Outside Spring Steam Engine Indicator with Lanza Attachment for Continuous Recording - 1930

Outside Spring Steam Engine Indicator with Lanza Attachment for Continuous Recording - 1930

<< >>
Usage conditions apply
An engine indicator is an instrument for graphically recording the cylinder pressure versus piston displacement through an engine stroke cycle. Engineers use the resulting diagram to check the design and performance of the engine. The indicator portion of this unit is a 1930 Crosby Valve and Gage company external spring model. The advantage of the outside spring was isolation of the spring from the varying temperatures inside the cylinder. The continuous recording attachment was invented by Professor Gaetano Lanza of MIT and patented in 1908.
The advantage of continuous measurements is that accurate assessments can be made of engines which experience widely varying loads during portions of their work. A continuous recording mechanism had been patented by T. Davidson approximately a year prior to the Lanza patent. Lanza’s improvement was the replacement of cords attached to the engine’s piston rod with a rigid metal attachment. This eliminated errors and distortions caused by the cord stretching and variations in the return springs.
The introduction of the steam indicator in the late 1790s and early 1800s by James Watt and others had a great impact on the understanding of how the steam behaved inside the engine's cylinder and thereby enabled much more exacting and sophisticated designs. The devices also changed how the economics and efficiency of steam engines were portrayed and marketed. They helped the prospective owner of a machine better understand how much his fuel costs would be for a given amount of work performed. Measurement of fuel consumed and work delivered by the engine was begun by Watt, who in part justified the selling price of his engines on the amount of fuel cost the purchaser might save compared to an alternate engine.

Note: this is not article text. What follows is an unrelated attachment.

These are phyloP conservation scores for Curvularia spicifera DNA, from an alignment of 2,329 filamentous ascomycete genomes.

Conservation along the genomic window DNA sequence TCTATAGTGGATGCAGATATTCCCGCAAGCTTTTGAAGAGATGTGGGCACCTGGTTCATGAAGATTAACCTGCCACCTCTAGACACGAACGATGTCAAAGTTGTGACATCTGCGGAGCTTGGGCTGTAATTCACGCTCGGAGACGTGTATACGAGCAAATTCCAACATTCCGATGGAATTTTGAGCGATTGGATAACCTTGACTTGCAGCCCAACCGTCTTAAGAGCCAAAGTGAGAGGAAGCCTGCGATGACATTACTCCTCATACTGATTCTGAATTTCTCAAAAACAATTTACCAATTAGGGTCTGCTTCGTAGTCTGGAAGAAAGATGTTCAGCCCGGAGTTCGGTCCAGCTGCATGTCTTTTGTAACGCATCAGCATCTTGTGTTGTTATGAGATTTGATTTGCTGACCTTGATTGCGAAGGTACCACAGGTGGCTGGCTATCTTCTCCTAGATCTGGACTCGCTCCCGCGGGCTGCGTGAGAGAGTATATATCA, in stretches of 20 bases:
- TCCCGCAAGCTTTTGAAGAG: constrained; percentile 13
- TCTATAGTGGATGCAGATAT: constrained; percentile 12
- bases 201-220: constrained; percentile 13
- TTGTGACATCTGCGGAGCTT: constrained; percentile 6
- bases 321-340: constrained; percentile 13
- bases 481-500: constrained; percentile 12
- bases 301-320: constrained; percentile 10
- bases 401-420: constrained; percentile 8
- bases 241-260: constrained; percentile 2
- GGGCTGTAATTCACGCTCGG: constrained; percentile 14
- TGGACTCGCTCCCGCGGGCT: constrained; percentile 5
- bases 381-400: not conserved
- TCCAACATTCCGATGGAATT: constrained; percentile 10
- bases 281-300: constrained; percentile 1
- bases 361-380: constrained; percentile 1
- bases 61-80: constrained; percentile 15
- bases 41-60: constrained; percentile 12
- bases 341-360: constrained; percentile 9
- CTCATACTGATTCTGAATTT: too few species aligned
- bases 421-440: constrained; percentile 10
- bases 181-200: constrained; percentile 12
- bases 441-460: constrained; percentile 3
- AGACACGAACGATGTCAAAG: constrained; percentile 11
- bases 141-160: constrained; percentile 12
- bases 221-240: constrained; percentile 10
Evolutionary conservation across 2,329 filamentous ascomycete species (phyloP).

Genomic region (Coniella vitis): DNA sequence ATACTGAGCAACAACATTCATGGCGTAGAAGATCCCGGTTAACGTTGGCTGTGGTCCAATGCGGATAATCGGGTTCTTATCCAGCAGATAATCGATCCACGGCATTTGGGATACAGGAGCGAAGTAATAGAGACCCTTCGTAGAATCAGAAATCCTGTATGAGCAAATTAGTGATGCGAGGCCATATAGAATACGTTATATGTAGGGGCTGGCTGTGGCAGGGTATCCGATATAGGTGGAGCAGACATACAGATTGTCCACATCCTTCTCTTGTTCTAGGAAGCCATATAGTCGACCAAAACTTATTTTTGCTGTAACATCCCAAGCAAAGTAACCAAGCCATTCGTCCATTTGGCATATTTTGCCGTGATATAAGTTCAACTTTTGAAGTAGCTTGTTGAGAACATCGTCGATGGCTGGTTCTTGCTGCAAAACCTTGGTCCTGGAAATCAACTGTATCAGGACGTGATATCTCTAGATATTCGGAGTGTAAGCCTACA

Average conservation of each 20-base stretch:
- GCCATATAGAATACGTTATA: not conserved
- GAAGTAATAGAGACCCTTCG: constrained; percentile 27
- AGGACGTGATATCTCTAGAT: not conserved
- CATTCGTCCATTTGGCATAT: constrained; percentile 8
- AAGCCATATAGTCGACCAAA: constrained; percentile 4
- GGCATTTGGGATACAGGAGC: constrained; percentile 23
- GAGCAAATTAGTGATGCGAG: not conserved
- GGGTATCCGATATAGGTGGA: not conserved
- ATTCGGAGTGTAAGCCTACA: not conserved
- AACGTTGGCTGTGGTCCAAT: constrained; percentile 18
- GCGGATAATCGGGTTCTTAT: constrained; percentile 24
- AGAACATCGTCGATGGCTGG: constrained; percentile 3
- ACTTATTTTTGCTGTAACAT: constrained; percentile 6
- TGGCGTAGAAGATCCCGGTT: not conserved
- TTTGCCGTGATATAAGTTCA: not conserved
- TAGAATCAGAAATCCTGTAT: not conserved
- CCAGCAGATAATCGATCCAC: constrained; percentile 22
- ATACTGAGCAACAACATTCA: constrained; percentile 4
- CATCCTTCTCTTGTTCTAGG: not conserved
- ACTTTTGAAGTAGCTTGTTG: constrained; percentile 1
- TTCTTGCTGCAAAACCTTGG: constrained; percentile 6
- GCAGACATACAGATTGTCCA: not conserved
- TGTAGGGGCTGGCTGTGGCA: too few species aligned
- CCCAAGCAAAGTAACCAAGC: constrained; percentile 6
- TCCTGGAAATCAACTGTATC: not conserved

In the early days of steam power, the method to compare engine performance was based on a concept termed the engine’s “duty”. It originally was calculated as the number of pounds of water raised one foot high per one bushel of coal consumed. The duty method was open to criticism due to its inability to take into consideration finer points of efficiency in real world applications of engines. Accurate determination of fuel used in relation to work performed has been fundamental to the design and improvement of all steam-driven prime movers ever since Watt’s time. And, the steam indicators’ key contribution was the accurate measurements of performance while the engine was actually doing the work it was designed to do. This indicator is the result of nearly 150 years of design and performance improvements. The Lanza attachment enabled accurate and continuous of monitoring of engines that experienced widely varying load conditions.
Object Name
indicator, outside spring
date made
place made
United States: Massachusetts
ID Number
catalog number
accession number
Credit Line
Gift of Crosby Steam Gage & Valve Co., Boston, MA.
Steam Engines
See more items in
Work and Industry: Mechanical and Civil Engineering
Measuring & Mapping
Engineering, Building, and Architecture
Power Machinery
Exhibition Location
National Museum of American History
Data Source
National Museum of American History
Nominate this object for photography.   

Our collection database is a work in progress. We may update this record based on further research and review. Learn more about our approach to sharing our collection online.

If you would like to know how you can use content on this page, see the Smithsonian's Terms of Use. If you need to request an image for publication or other use, please visit Rights and Reproductions.


Add a comment about this object